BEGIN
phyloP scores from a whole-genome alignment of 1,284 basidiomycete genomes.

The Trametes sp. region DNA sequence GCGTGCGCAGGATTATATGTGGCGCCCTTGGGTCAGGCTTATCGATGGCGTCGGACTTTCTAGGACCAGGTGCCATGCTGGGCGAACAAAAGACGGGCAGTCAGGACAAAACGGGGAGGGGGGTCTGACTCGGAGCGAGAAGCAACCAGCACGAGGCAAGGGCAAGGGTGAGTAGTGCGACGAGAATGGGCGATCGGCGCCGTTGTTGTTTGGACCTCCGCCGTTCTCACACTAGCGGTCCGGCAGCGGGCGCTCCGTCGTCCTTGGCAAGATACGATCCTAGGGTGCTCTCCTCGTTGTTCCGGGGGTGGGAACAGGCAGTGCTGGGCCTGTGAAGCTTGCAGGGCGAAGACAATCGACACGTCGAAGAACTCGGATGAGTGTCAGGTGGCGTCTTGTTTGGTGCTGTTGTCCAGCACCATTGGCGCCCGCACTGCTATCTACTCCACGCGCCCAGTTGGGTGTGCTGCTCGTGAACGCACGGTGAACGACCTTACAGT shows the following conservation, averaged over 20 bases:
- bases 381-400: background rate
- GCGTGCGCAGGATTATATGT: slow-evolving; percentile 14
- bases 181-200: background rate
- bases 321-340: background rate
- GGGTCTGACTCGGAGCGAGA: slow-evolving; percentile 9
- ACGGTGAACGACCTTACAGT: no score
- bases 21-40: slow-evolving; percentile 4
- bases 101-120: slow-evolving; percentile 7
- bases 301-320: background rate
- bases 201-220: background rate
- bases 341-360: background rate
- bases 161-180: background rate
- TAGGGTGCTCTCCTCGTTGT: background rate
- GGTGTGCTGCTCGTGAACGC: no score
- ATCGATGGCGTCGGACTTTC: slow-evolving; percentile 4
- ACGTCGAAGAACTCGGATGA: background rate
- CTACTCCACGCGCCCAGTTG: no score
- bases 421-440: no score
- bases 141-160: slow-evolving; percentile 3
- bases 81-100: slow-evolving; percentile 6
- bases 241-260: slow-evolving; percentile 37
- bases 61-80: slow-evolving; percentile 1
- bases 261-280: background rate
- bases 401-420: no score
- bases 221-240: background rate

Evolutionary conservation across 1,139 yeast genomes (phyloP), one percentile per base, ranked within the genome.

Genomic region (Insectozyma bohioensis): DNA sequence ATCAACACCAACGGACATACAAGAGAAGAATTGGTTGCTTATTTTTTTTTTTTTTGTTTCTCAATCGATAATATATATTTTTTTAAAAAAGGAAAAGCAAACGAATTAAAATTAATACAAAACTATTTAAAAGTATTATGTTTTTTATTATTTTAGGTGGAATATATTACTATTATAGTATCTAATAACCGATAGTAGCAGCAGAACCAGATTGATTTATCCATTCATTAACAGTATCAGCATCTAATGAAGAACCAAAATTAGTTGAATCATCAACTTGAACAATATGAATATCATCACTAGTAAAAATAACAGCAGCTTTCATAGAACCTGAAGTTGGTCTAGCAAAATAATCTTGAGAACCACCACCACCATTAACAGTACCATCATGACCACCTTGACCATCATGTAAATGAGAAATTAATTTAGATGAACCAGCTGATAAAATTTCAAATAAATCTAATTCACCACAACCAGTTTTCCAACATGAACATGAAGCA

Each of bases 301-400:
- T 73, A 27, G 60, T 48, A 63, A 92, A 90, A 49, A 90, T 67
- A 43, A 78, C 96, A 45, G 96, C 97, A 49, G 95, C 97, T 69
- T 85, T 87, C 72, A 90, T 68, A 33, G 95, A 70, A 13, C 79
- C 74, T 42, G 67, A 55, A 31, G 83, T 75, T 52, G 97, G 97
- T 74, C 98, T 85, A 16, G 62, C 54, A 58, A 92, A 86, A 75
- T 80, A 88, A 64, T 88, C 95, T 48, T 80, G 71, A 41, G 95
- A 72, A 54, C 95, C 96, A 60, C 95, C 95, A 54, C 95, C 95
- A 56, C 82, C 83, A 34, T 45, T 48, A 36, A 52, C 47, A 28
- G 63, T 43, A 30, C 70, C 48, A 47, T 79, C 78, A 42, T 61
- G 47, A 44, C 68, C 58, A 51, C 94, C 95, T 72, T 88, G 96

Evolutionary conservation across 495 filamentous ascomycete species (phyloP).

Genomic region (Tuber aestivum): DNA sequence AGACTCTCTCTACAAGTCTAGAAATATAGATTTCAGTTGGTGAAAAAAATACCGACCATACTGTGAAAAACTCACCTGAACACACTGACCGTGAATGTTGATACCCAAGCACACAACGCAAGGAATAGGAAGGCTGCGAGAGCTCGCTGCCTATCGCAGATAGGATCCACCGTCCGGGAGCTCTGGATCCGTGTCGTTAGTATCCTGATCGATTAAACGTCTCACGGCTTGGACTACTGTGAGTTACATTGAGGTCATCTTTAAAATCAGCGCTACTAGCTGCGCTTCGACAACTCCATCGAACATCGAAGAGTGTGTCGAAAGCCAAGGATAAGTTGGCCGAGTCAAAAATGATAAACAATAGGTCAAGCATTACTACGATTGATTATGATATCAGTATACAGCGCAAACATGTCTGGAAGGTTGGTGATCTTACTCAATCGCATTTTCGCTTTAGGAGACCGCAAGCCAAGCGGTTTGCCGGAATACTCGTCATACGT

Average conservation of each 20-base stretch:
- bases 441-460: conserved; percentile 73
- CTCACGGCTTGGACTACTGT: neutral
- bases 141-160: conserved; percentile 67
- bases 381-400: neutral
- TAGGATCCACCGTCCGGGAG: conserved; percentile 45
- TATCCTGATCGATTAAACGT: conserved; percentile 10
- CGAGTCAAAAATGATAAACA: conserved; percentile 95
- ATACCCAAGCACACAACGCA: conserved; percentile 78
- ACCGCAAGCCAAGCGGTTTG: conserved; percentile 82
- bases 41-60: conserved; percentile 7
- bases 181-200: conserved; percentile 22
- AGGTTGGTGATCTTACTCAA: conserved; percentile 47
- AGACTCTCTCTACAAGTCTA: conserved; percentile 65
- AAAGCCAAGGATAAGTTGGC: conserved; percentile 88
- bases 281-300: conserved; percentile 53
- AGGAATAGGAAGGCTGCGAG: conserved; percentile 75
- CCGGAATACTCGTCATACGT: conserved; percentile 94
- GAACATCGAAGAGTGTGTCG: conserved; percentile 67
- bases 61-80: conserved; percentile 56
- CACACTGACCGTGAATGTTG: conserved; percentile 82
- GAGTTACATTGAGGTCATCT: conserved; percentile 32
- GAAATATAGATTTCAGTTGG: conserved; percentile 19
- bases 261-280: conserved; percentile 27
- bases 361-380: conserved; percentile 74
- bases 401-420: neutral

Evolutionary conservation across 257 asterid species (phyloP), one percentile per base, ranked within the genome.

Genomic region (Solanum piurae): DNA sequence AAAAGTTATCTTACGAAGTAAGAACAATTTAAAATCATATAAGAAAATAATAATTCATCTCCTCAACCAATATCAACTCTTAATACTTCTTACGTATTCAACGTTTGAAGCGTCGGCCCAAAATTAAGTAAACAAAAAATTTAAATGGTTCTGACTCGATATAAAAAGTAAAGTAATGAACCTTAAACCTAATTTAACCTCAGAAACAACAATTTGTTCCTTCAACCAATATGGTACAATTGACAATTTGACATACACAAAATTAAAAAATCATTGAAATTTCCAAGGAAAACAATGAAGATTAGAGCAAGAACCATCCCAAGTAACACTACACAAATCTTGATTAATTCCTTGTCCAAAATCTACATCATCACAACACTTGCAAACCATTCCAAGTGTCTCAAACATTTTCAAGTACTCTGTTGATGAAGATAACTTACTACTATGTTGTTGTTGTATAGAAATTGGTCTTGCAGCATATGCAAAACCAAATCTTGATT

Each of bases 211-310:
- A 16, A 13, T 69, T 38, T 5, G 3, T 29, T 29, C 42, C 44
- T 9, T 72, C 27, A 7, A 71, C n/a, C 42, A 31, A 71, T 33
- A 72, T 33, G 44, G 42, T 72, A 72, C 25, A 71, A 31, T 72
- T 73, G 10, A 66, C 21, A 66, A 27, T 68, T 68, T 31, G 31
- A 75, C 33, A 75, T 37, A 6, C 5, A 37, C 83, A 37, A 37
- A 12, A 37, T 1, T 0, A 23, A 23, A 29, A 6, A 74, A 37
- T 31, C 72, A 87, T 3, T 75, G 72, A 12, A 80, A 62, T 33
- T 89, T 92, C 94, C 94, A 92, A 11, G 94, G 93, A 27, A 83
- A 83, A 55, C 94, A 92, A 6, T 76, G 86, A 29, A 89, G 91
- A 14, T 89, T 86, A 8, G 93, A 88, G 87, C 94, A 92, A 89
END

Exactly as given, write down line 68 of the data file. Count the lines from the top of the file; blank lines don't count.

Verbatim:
- bases 401-420: neutral